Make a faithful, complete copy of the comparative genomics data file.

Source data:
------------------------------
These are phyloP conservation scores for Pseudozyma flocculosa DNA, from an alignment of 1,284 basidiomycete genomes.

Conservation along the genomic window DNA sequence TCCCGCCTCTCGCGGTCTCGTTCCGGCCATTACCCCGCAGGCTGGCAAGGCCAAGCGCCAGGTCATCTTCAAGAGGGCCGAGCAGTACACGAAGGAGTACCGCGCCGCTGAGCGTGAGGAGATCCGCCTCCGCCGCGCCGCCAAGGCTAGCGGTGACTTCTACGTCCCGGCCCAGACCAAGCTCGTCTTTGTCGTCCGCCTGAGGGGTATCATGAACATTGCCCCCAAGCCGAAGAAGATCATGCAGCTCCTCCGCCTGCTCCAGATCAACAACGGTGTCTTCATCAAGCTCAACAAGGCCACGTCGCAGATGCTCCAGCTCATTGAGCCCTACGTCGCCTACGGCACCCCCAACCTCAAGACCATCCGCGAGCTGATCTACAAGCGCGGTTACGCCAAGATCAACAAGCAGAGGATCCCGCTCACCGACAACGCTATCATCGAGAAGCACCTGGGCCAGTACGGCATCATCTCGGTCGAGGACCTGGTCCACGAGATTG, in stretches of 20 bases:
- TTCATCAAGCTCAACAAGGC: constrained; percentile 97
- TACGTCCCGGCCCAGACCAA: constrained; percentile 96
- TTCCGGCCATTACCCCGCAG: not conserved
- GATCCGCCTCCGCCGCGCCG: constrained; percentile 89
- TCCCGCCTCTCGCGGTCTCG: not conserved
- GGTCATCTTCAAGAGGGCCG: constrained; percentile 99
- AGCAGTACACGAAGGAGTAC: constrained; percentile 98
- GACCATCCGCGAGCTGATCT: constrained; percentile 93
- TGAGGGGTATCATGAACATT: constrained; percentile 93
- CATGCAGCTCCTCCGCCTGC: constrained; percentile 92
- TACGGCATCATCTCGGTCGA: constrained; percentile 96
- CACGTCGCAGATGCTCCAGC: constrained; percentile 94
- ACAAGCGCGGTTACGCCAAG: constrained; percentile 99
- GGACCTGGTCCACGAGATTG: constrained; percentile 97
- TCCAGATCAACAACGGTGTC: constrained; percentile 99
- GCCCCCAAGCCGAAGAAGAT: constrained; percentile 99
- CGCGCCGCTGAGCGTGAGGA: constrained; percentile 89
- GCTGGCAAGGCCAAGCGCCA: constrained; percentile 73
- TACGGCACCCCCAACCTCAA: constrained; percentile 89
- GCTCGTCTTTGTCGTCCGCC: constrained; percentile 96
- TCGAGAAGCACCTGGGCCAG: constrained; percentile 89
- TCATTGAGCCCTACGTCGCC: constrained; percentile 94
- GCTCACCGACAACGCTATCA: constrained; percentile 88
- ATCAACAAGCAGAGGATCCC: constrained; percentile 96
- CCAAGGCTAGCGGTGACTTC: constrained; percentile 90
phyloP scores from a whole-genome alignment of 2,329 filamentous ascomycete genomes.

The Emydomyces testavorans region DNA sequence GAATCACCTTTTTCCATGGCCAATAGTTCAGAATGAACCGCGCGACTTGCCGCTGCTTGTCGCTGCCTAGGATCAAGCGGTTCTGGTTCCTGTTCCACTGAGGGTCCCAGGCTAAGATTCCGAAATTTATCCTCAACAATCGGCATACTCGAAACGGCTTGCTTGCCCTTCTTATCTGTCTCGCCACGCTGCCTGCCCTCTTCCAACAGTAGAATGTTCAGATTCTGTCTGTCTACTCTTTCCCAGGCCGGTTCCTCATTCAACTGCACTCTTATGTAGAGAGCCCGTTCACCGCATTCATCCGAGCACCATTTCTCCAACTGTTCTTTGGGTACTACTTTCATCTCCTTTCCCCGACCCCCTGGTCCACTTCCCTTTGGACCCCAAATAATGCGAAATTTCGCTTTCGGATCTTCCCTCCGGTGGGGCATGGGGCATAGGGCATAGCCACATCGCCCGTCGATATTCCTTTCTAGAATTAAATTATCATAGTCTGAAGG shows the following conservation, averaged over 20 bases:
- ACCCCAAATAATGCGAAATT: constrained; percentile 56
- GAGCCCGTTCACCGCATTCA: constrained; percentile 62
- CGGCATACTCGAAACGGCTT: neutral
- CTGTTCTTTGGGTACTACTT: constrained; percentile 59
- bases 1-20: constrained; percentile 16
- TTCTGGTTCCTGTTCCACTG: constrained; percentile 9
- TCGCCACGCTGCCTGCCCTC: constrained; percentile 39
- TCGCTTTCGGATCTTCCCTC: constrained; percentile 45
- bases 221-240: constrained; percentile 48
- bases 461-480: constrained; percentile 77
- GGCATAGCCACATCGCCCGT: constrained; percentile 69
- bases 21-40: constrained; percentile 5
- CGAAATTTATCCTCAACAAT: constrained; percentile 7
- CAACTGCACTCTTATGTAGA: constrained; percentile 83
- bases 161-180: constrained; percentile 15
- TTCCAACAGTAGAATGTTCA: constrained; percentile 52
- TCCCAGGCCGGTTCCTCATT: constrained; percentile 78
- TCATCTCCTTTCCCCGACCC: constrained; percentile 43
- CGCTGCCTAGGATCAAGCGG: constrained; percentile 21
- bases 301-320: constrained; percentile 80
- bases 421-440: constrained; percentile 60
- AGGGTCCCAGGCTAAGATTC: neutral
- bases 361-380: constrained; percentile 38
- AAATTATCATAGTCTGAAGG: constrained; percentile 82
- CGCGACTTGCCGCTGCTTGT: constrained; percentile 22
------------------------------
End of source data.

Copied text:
These are phyloP conservation scores for Pseudozyma flocculosa DNA, from an alignment of 1,284 basidiomycete genomes.

Conservation along the genomic window DNA sequence TCCCGCCTCTCGCGGTCTCGTTCCGGCCATTACCCCGCAGGCTGGCAAGGCCAAGCGCCAGGTCATCTTCAAGAGGGCCGAGCAGTACACGAAGGAGTACCGCGCCGCTGAGCGTGAGGAGATCCGCCTCCGCCGCGCCGCCAAGGCTAGCGGTGACTTCTACGTCCCGGCCCAGACCAAGCTCGTCTTTGTCGTCCGCCTGAGGGGTATCATGAACATTGCCCCCAAGCCGAAGAAGATCATGCAGCTCCTCCGCCTGCTCCAGATCAACAACGGTGTCTTCATCAAGCTCAACAAGGCCACGTCGCAGATGCTCCAGCTCATTGAGCCCTACGTCGCCTACGGCACCCCCAACCTCAAGACCATCCGCGAGCTGATCTACAAGCGCGGTTACGCCAAGATCAACAAGCAGAGGATCCCGCTCACCGACAACGCTATCATCGAGAAGCACCTGGGCCAGTACGGCATCATCTCGGTCGAGGACCTGGTCCACGAGATTG, in stretches of 20 bases:
- TTCATCAAGCTCAACAAGGC: constrained; percentile 97
- TACGTCCCGGCCCAGACCAA: constrained; percentile 96
- TTCCGGCCATTACCCCGCAG: not conserved
- GATCCGCCTCCGCCGCGCCG: constrained; percentile 89
- TCCCGCCTCTCGCGGTCTCG: not conserved
- GGTCATCTTCAAGAGGGCCG: constrained; percentile 99
- AGCAGTACACGAAGGAGTAC: constrained; percentile 98
- GACCATCCGCGAGCTGATCT: constrained; percentile 93
- TGAGGGGTATCATGAACATT: constrained; percentile 93
- CATGCAGCTCCTCCGCCTGC: constrained; percentile 92
- TACGGCATCATCTCGGTCGA: constrained; percentile 96
- CACGTCGCAGATGCTCCAGC: constrained; percentile 94
- ACAAGCGCGGTTACGCCAAG: constrained; percentile 99
- GGACCTGGTCCACGAGATTG: constrained; percentile 97
- TCCAGATCAACAACGGTGTC: constrained; percentile 99
- GCCCCCAAGCCGAAGAAGAT: constrained; percentile 99
- CGCGCCGCTGAGCGTGAGGA: constrained; percentile 89
- GCTGGCAAGGCCAAGCGCCA: constrained; percentile 73
- TACGGCACCCCCAACCTCAA: constrained; percentile 89
- GCTCGTCTTTGTCGTCCGCC: constrained; percentile 96
- TCGAGAAGCACCTGGGCCAG: constrained; percentile 89
- TCATTGAGCCCTACGTCGCC: constrained; percentile 94
- GCTCACCGACAACGCTATCA: constrained; percentile 88
- ATCAACAAGCAGAGGATCCC: constrained; percentile 96
- CCAAGGCTAGCGGTGACTTC: constrained; percentile 90
phyloP scores from a whole-genome alignment of 2,329 filamentous ascomycete genomes.

The Emydomyces testavorans region DNA sequence GAATCACCTTTTTCCATGGCCAATAGTTCAGAATGAACCGCGCGACTTGCCGCTGCTTGTCGCTGCCTAGGATCAAGCGGTTCTGGTTCCTGTTCCACTGAGGGTCCCAGGCTAAGATTCCGAAATTTATCCTCAACAATCGGCATACTCGAAACGGCTTGCTTGCCCTTCTTATCTGTCTCGCCACGCTGCCTGCCCTCTTCCAACAGTAGAATGTTCAGATTCTGTCTGTCTACTCTTTCCCAGGCCGGTTCCTCATTCAACTGCACTCTTATGTAGAGAGCCCGTTCACCGCATTCATCCGAGCACCATTTCTCCAACTGTTCTTTGGGTACTACTTTCATCTCCTTTCCCCGACCCCCTGGTCCACTTCCCTTTGGACCCCAAATAATGCGAAATTTCGCTTTCGGATCTTCCCTCCGGTGGGGCATGGGGCATAGGGCATAGCCACATCGCCCGTCGATATTCCTTTCTAGAATTAAATTATCATAGTCTGAAGG shows the following conservation, averaged over 20 bases:
- ACCCCAAATAATGCGAAATT: constrained; percentile 56
- GAGCCCGTTCACCGCATTCA: constrained; percentile 62
- CGGCATACTCGAAACGGCTT: neutral
- CTGTTCTTTGGGTACTACTT: constrained; percentile 59
- bases 1-20: constrained; percentile 16
- TTCTGGTTCCTGTTCCACTG: constrained; percentile 9
- TCGCCACGCTGCCTGCCCTC: constrained; percentile 39
- TCGCTTTCGGATCTTCCCTC: constrained; percentile 45
- bases 221-240: constrained; percentile 48
- bases 461-480: constrained; percentile 77
- GGCATAGCCACATCGCCCGT: constrained; percentile 69
- bases 21-40: constrained; percentile 5
- CGAAATTTATCCTCAACAAT: constrained; percentile 7
- CAACTGCACTCTTATGTAGA: constrained; percentile 83
- bases 161-180: constrained; percentile 15
- TTCCAACAGTAGAATGTTCA: constrained; percentile 52
- TCCCAGGCCGGTTCCTCATT: constrained; percentile 78
- TCATCTCCTTTCCCCGACCC: constrained; percentile 43
- CGCTGCCTAGGATCAAGCGG: constrained; percentile 21
- bases 301-320: constrained; percentile 80
- bases 421-440: constrained; percentile 60
- AGGGTCCCAGGCTAAGATTC: neutral
- bases 361-380: constrained; percentile 38
- AAATTATCATAGTCTGAAGG: constrained; percentile 82
- CGCGACTTGCCGCTGCTTGT: constrained; percentile 22